Belharra is joining a growing group of companies aiming to uncover new insights into the human proteome as a way of finding and hitting proteins long thought to be undruggable. The approach of Interline Therapeutics involves analyzing how proteins interact with each other within communities. ProFound Therapeutics is working with the thousands of proteins that its technology has uncovered beyond the 20,000 proteins mapped by the Human Genome Project. Nautilus Bio is among the companies providing their proteome analysis technologies in support of the drug research efforts of others. The industry partners of Nautilus include Amgen and Genentech.
Genentech was familiar with Belharra’s foundational technology, Jonker said. The familiarity goes both ways. Jonker, whose experience includes executive roles at Ambys Medicines and NGM Biopharmaceuticals, also previously worked Genentech. Under the collaboration agreement, Belharra is responsible for discovery and early preclinical development of small molecules addressing targets designated by Genentech. This research will span cancer, autoimmune, and neurodegenerative diseases. Genentech will take over at the late preclinical stage and be responsible for developing the molecules thereafter. Belharra receives $80 million in cash up front; milestone payments could top $2 billion. The deal also gives Belharra the option to co-develop certain oncology or immunology programs.
Versant Ventures formed Belharra about 18 months ago. Tom Woiwode, managing director at the venture capital firm and a Belharra board member, said Versant has a close relationship with Scripps, and Cravatt in particular has helped identify the “rising stars” out of the institute’s research. Versant had previously invested in Vividion, a proteome analysis startup based on Cravatt’s research that spun out of Scripps in 2017 and went on to be acquired by Bayer for $1.5 billion in 2021.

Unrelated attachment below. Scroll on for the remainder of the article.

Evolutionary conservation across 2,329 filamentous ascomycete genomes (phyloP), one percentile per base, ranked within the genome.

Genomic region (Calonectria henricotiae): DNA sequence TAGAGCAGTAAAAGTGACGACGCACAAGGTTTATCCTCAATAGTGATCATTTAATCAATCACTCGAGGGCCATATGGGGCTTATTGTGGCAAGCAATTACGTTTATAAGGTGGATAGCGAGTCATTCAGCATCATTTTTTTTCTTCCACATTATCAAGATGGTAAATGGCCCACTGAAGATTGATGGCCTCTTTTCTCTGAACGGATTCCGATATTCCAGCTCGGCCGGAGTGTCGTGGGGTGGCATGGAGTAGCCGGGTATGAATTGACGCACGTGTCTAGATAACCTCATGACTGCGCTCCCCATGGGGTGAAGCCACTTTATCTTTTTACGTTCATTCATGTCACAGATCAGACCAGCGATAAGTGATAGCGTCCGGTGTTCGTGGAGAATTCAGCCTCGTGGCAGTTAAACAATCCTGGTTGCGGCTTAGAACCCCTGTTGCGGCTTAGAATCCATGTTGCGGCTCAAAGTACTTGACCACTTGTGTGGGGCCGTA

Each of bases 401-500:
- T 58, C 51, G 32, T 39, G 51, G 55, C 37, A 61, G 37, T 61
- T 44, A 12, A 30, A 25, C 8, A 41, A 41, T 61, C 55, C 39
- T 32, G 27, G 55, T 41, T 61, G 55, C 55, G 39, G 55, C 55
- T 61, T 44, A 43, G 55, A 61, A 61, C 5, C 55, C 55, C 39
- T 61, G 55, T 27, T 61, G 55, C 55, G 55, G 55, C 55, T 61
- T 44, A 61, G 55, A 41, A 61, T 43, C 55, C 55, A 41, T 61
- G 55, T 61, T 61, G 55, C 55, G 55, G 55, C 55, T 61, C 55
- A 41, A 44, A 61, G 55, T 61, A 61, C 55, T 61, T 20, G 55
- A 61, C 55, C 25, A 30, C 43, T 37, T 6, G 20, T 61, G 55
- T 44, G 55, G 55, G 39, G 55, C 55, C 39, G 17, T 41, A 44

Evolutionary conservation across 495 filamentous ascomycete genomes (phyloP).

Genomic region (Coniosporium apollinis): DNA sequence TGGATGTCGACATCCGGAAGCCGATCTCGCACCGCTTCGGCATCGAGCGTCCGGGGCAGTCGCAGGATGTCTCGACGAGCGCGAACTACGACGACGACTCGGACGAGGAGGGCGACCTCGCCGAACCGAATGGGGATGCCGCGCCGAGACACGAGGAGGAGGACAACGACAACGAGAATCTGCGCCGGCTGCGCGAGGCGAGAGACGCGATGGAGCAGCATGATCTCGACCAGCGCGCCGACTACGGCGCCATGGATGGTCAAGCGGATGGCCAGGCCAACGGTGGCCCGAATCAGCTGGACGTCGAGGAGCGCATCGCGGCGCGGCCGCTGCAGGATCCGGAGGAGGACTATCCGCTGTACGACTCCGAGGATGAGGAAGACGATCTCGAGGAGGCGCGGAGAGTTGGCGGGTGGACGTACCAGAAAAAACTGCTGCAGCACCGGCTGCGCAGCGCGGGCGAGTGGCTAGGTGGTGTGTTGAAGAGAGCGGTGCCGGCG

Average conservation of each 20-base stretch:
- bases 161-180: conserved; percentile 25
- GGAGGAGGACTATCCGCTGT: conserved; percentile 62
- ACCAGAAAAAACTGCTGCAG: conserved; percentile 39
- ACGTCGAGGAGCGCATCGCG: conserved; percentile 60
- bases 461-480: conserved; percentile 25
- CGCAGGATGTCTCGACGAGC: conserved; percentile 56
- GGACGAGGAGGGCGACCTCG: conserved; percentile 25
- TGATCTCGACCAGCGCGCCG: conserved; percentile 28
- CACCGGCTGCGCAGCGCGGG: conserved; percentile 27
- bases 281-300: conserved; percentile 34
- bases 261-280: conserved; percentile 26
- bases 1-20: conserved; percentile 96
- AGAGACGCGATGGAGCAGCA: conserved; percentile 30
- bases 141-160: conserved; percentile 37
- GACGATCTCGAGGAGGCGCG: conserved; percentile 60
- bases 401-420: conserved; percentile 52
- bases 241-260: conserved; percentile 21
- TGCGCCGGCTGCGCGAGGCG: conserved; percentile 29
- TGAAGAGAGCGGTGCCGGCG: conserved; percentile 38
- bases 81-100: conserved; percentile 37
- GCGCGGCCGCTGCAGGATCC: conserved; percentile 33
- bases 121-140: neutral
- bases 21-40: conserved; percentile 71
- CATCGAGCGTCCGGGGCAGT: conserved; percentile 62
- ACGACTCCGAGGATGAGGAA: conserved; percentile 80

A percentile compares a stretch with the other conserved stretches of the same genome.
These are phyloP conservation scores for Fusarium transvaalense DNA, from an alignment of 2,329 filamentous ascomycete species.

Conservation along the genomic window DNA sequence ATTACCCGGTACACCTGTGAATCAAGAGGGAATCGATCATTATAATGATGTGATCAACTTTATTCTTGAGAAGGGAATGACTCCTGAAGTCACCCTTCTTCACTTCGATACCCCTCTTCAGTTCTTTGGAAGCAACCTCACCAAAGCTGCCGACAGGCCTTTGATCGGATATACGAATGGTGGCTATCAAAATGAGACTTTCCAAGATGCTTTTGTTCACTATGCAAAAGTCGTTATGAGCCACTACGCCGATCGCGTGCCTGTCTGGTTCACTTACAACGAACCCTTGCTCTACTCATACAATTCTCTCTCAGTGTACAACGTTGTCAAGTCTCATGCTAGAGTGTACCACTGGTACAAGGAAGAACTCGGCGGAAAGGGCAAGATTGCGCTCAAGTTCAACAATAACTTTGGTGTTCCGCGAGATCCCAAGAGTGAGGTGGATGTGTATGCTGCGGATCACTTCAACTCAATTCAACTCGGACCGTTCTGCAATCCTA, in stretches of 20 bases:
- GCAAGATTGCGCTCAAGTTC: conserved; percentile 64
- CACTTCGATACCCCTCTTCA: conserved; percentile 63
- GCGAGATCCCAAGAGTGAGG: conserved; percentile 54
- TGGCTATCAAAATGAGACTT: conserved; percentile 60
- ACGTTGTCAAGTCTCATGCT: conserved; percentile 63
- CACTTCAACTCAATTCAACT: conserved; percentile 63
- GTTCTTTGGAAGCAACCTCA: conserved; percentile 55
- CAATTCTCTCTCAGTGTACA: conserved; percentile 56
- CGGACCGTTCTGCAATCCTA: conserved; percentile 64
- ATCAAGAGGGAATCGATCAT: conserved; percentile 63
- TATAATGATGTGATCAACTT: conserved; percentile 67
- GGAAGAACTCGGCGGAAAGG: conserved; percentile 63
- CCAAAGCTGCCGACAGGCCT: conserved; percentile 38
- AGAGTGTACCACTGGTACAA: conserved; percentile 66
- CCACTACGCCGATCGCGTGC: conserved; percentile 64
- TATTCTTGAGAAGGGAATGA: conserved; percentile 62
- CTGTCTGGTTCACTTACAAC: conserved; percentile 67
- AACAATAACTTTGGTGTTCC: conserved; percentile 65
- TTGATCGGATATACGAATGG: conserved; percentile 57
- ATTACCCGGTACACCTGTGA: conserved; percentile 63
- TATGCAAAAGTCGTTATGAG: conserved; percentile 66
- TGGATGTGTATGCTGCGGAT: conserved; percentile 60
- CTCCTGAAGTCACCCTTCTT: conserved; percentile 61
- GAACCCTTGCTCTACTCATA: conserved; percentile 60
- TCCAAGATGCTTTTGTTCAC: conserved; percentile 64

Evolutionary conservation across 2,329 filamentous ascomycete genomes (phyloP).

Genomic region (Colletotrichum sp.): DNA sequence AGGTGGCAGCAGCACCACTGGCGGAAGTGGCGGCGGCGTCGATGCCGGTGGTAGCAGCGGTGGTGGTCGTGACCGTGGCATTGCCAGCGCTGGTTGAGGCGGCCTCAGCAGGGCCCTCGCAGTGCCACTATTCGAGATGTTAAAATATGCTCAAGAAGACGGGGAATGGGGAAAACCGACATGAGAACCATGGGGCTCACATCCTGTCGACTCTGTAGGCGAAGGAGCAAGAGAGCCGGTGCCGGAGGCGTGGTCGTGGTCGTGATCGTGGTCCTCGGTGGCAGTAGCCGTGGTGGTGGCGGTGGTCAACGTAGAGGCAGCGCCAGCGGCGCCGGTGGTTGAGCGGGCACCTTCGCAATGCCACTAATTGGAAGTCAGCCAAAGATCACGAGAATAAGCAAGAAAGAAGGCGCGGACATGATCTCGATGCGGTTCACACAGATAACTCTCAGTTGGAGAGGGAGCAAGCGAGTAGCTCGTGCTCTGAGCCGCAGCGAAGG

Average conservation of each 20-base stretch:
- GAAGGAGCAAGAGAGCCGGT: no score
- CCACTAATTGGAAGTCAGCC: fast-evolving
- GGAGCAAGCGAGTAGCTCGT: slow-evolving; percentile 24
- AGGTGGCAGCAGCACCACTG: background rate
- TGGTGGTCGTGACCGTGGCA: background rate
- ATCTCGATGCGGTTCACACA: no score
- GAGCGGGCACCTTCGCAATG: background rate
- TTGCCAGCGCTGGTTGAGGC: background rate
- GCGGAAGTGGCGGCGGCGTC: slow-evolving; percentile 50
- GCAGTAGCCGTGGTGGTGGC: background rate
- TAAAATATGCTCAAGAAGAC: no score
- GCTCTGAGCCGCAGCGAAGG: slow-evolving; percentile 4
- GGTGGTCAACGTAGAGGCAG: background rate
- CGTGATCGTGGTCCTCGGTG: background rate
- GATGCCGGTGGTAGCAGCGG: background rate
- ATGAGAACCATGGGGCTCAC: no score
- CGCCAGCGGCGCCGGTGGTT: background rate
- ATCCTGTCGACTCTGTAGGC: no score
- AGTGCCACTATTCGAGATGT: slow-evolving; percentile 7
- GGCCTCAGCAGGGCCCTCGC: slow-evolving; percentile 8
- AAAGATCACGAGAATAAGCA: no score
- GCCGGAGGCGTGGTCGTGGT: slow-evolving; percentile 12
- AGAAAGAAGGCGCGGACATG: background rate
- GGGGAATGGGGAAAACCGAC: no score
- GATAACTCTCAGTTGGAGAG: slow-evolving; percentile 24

Belharra initially operated within Inception Discovery Engine, Versant’s San Diego-based startup incubator. There, scientists from Scripps and Belharra worked together to further develop the company’s technology. Versant invested $50 million for the startup’s Series A round of financing. Jonker said Belharra waited until the Genentech collaboration and was in place before announcing the total financing behind the company. The Belharra technology is a platform that puts the company in position to seek out other collaborations, Jonker said. He points to Vividion’s path as example. That company’s technology attracted Bristol Myers Squibb and Roche as collaborators.
San Diego, where Belharra maintains lab operations, has good surfing (the startup’s break room has a surfboard emblazoned with the company’s logo), but the biotech’s moniker was inspired by another region. It’s named for a reef off of the southwest coast of France that is a popular surfing spot, Woiwode said. Under the right conditions, the site produces massive waves that some in the surfing community describe as a “liquid avalanche.” The Belharra name is meant to convey the size of the opportunity the company is pursuing.
“That’s the idea,” Woiwode said. “Go big, the next wave of innovation in chemical proteomics.”